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We’re often asked questions about four-wheel-driving, especially on the differences between four-wheel-drive modes in modern vehicles.

CarAdvice reader Stacey owns a new Mitsubishi Pajero Sport and wasn’t sure which modes she should be using during regular driving and off-road driving.

Q: Hello. We just bought a Mitsubishi Pajero Sport and we absolutely love it. We are planning on heading away over the holidays and plan on doing some pretty mild off-road driving in and around our camp site. What is the difference between 2H, 4H, 4L and what does the differential lock do?

A: Great choice on the car Stacey. It scored highly during our recent Family 4×4 SUV Comparison.

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In fact, one of the reasons it scored so highly was because of the flexibility of its all-wheel drive and four-wheel drive system.

During regular driving, the vehicle is normally driven in 2H, which is its two-wheel, rear-wheel drive mode. This mode reduces fuel consumption by just sending torque to the rear wheels and also gives you the flexibility of being able to drive on all surfaces — more on this later.

Unlike some of its competitors, the Pajero Sport can also be driven in 4H mode on all surfaces. This mode engages the front axle and the car’s onboard computer determines how each wheel behaves when torque is being distributed between the axles.

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Some vehicles in this segment enable four-wheel drive by virtue of a locked centre differential, which evenly splits torque between the front and rear axles. These vehicles can’t be driven on high-friction surfaces with the wheels turned due to the potential of differential wind up. Differential wind up can occur when the centre differential is locked and the wheels are turned on high-friction surfaces.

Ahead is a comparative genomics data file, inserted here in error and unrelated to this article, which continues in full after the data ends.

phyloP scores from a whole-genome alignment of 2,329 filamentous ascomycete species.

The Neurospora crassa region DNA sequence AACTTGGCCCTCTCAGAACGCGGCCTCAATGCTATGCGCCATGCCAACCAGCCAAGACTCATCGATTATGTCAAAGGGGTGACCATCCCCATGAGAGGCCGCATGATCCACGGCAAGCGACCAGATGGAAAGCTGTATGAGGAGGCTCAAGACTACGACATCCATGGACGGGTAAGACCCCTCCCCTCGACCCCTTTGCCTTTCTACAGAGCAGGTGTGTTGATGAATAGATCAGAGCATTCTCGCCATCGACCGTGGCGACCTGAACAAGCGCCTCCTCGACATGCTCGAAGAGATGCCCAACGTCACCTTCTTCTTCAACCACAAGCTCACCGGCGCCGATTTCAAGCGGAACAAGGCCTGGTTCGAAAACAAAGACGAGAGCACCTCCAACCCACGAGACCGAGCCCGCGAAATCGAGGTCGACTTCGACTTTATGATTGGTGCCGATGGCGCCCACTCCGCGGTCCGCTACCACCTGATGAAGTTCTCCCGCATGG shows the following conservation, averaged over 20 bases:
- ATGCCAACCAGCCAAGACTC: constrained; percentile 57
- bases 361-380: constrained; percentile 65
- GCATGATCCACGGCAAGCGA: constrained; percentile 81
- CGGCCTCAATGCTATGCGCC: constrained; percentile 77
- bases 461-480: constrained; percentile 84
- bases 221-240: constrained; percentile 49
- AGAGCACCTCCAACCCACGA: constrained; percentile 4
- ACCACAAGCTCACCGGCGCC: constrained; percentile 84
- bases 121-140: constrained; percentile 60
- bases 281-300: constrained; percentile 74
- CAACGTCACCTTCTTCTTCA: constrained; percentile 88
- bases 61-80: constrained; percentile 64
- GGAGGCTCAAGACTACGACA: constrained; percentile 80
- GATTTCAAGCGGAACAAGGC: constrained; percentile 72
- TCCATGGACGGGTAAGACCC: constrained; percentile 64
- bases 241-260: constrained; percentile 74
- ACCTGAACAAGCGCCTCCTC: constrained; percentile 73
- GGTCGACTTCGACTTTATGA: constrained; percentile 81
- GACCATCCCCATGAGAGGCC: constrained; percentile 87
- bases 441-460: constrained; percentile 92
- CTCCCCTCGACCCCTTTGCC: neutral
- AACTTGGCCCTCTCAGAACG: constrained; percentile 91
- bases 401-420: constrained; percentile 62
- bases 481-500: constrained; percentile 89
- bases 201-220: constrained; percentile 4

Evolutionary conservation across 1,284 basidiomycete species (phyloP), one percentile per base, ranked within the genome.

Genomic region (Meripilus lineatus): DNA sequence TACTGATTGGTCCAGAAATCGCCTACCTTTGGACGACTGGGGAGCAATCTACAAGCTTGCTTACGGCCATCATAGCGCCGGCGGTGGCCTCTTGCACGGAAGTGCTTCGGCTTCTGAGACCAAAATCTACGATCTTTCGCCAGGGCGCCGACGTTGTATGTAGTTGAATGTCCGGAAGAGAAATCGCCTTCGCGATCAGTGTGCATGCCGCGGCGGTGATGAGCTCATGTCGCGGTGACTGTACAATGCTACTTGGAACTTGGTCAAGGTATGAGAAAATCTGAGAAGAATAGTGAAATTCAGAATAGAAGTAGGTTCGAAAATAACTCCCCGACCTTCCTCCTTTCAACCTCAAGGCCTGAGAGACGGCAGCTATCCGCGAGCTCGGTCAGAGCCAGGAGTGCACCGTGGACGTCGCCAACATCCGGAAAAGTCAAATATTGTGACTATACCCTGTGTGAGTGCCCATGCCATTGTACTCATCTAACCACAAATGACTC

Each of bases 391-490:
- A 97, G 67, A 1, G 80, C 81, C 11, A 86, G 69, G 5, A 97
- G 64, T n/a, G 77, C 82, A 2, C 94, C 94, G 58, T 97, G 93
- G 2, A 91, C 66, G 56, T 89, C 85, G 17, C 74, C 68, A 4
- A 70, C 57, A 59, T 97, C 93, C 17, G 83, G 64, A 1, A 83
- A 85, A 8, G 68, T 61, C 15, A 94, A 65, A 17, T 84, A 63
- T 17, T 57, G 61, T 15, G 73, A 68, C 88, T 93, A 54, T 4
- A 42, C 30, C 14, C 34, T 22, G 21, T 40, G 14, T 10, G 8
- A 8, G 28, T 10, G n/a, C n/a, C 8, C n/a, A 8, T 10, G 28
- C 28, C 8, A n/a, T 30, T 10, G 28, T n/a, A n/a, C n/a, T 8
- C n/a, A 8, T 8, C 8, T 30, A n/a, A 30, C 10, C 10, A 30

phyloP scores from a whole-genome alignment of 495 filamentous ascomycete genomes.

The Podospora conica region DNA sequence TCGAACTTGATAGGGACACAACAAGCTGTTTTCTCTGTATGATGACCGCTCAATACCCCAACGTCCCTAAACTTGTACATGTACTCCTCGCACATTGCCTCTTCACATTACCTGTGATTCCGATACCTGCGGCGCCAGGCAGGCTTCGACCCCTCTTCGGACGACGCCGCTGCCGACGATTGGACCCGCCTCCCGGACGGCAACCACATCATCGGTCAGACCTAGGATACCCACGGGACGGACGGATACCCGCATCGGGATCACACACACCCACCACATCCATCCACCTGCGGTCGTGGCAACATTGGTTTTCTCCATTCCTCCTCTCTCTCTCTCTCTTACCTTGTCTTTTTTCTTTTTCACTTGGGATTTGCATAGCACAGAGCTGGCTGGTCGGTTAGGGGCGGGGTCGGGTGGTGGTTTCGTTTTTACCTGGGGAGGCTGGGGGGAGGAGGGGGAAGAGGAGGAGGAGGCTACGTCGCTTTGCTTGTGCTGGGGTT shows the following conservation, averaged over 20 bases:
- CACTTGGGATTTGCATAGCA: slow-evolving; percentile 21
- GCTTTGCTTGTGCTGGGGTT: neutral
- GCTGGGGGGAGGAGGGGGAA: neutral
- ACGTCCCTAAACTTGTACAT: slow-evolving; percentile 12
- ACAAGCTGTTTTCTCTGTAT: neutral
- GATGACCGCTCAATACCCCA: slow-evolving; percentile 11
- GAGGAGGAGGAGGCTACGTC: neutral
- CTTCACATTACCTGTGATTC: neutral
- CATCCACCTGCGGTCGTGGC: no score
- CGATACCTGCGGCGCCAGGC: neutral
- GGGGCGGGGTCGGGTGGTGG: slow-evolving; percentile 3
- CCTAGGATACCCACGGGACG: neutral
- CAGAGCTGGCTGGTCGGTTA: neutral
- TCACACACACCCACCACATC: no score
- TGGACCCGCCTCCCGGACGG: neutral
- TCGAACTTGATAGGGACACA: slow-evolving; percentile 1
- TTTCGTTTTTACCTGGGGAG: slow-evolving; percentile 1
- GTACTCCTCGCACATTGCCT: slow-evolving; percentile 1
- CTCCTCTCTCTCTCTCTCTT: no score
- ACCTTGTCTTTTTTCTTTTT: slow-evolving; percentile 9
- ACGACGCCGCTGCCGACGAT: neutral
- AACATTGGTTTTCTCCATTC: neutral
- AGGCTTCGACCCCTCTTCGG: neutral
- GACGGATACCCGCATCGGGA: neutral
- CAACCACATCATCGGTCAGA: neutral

The car attempts to force both axles to rotate at the same rate, which can’t happen due to varied turning radiuses between the axles. This then causes the wheels to try and spin on the spot and rotate at the same speed. This eventually causes tension in the differential.

The Pajero Sport then has an additional set of features for off-road driving. It can be put into a four-wheel high-range, or four-wheel low-range mode, with the centre differential locked, where a low-range gearbox is used as a torque multiplier. This mode should only be used when off-road.

This mode evenly splits torque between the front and rear axle and can be used in combination with the rear differential lock to further increase off-road ability.

The effect of low-range is lower speed, but more accuracy with torque delivery. It’s suitable for situations off-road where bursts of torque would unsettle the car.

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Like the centre differential lock, the rear differential lock will split torque between the two rear wheels to ensure they both receive drive, even when one wheel is off the ground.

To help demonstrate this, we lined up a tricky hill that features undulations and uneven portions of terrain. While it may not look difficult, this hill causes the Pajero Sport’s all-wheel drive system to continuously shift torque delivery and ultimately forces it to try drive wheels while others are off the ground or have very limited traction.

In the interim, you can check out our Family 4×4 SUV Comparison or Mitsubishi Pajero Sport review to see what all the fuss is about.




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